South Korean Defense Minister Offers to Resign

South Korea's defense minister said Tuesday that he has offered to resign, just days after he sealed a deal with the United States for Seoul to regain full wartime control of South Korean forces.

Conservatives have assailed Defense Minister Yoon Kwang-ung for making the deal in light of the increased regional tension following North Korea's Oct. 9 nuclear test.

However it was not clear Yoon's decision was linked to the criticism.

Yoon said he told President Roh Moo-hyun on Monday of his intention to step down. The presidential office declined to say whether the president planned to accept his resignation.

"I told the president that I would like to take a rest," Yoon told reporters, according to his office.

Yoon met last week with Defense Secretary Donald H. Rumsfeld and agreed that Seoul will retake full wartime operational control of Korean forces from the United States sometime between 2009 and 2012.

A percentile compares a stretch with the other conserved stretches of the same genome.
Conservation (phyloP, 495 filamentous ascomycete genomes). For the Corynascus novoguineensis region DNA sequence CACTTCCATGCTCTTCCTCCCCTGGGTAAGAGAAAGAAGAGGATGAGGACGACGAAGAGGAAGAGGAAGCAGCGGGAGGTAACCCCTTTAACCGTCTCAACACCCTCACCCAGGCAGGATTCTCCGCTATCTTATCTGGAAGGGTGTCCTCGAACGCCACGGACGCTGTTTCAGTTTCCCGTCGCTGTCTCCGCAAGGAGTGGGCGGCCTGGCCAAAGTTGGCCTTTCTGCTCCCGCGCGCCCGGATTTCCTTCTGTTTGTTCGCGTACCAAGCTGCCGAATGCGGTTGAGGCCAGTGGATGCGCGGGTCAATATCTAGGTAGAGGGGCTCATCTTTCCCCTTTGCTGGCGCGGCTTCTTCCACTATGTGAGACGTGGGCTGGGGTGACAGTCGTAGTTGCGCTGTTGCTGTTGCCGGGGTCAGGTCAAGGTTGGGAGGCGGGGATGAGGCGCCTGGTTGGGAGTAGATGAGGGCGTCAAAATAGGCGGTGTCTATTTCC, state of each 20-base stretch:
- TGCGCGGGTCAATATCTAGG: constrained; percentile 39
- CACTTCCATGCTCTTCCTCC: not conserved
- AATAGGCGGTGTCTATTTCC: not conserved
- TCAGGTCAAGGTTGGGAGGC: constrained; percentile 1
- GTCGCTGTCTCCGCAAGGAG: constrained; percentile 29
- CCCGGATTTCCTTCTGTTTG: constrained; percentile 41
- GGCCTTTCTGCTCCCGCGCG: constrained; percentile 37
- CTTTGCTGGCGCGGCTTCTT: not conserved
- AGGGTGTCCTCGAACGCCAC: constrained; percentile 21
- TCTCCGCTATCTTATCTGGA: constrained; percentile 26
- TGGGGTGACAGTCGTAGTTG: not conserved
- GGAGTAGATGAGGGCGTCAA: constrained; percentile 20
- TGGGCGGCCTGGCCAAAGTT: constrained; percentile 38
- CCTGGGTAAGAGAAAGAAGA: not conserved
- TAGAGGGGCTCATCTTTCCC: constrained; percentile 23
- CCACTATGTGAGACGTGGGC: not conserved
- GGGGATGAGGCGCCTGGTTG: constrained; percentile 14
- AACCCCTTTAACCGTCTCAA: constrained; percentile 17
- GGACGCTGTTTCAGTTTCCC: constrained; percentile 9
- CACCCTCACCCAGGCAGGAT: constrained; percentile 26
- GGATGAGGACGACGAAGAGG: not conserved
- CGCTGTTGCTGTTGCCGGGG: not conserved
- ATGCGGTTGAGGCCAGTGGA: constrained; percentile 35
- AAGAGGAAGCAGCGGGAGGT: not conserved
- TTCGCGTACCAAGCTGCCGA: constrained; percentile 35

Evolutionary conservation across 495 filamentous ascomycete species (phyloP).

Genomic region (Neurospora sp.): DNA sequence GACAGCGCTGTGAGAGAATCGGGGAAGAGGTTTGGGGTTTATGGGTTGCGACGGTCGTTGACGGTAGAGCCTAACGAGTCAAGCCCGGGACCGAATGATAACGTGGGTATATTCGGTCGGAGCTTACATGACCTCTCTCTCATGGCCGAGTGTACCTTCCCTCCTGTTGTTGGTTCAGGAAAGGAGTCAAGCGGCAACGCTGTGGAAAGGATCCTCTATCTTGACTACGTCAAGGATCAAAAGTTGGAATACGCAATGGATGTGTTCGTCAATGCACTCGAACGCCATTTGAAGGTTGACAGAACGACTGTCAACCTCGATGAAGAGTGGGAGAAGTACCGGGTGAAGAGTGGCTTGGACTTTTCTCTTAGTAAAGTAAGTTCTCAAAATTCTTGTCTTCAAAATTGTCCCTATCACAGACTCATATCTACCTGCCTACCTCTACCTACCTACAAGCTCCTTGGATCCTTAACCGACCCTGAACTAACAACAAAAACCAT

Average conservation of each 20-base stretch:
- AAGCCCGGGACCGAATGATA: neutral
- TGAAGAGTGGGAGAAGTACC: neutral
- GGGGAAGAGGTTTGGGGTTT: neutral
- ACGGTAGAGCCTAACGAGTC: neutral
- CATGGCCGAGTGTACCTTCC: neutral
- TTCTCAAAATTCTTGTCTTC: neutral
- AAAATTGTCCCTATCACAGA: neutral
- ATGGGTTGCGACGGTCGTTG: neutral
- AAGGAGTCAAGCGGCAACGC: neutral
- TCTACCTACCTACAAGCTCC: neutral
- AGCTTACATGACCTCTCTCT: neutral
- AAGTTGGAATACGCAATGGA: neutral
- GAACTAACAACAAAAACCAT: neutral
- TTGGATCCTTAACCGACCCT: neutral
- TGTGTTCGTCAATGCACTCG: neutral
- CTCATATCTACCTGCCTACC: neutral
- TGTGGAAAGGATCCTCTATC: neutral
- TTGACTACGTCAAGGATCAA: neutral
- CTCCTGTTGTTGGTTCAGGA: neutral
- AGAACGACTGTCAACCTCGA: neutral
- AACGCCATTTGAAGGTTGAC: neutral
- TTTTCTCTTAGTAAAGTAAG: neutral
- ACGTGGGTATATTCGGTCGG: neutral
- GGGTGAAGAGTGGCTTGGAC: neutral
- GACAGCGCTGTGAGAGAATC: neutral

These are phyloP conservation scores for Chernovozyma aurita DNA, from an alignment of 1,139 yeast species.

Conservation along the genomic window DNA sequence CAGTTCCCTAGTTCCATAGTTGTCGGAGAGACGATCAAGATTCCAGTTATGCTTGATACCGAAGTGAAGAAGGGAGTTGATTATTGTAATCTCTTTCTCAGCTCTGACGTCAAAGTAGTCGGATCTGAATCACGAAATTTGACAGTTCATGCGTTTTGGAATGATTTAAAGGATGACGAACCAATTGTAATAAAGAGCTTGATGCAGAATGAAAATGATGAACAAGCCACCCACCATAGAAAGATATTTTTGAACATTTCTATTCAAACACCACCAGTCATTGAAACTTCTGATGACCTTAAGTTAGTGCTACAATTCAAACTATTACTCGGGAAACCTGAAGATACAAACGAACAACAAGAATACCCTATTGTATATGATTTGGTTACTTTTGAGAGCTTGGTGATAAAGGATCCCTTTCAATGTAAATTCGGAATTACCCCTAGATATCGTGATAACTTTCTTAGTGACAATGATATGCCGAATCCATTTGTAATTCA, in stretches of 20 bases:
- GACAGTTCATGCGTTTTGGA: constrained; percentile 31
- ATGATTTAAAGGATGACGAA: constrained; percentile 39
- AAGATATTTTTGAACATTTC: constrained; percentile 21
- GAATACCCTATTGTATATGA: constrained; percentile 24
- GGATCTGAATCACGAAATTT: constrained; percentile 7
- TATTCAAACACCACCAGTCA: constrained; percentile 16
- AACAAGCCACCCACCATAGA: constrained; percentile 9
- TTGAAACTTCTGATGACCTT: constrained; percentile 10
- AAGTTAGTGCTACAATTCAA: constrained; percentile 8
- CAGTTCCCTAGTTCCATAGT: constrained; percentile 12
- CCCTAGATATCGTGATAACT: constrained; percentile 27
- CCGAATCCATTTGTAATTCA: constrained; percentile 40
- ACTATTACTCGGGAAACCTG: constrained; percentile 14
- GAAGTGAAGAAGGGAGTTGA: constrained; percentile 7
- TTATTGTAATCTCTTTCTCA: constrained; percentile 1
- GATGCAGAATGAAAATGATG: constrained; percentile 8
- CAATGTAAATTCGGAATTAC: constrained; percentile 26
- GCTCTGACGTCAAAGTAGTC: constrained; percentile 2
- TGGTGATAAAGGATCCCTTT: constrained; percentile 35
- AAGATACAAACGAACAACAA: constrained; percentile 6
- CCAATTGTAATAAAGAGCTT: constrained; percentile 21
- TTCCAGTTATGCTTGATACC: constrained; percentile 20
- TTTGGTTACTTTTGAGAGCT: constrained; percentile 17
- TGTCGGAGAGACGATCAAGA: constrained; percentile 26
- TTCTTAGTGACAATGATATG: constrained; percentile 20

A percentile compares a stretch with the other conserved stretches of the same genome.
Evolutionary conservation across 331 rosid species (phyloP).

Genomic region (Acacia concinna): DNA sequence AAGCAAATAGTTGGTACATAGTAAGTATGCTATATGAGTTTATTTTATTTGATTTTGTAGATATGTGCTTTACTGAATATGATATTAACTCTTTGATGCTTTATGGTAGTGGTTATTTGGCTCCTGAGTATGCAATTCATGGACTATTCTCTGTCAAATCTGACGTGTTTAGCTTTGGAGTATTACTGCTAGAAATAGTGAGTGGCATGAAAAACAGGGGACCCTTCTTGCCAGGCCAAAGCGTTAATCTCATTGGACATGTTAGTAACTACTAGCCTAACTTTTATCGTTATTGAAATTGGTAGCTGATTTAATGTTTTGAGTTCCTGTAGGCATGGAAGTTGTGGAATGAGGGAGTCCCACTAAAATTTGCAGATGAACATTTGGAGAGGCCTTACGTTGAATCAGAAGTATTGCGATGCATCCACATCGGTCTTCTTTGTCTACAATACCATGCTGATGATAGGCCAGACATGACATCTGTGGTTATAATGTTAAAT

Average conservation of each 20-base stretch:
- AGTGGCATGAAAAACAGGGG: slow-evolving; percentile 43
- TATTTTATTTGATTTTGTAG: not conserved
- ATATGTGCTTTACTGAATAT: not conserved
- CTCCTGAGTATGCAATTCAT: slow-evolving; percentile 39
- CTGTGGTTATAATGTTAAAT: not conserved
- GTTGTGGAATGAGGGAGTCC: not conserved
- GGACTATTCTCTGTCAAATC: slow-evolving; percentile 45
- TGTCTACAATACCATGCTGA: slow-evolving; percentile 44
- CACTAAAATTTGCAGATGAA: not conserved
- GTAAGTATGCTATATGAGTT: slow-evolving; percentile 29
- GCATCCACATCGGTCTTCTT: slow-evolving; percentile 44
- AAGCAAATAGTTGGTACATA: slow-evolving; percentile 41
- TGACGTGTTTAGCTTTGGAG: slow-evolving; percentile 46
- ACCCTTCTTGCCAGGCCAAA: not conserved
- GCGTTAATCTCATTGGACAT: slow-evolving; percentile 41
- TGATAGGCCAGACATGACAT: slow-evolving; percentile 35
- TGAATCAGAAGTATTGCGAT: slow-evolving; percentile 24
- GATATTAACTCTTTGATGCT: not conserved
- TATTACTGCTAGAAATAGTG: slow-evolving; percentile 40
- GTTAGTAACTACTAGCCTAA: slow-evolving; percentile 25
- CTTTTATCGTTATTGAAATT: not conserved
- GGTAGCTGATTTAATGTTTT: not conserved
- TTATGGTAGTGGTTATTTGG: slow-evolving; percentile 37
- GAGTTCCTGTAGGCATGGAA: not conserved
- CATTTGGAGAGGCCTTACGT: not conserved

Control now is exercised by American officers heading a joint headquarters system.

The Washington agreement drew fire from conservative groups and the opposition Grand National Party, which called the move a "security failure" and demanded Yoon's resignation.

His critics, including some of the country's former defense ministers, claim the transfer is premature and would undermine deterrence against North Korea.

Roh, who has asserted a foreign policy less dependent on Washington, has remained adamant, contending that leaving the United States in control is a slight to national sovereignty.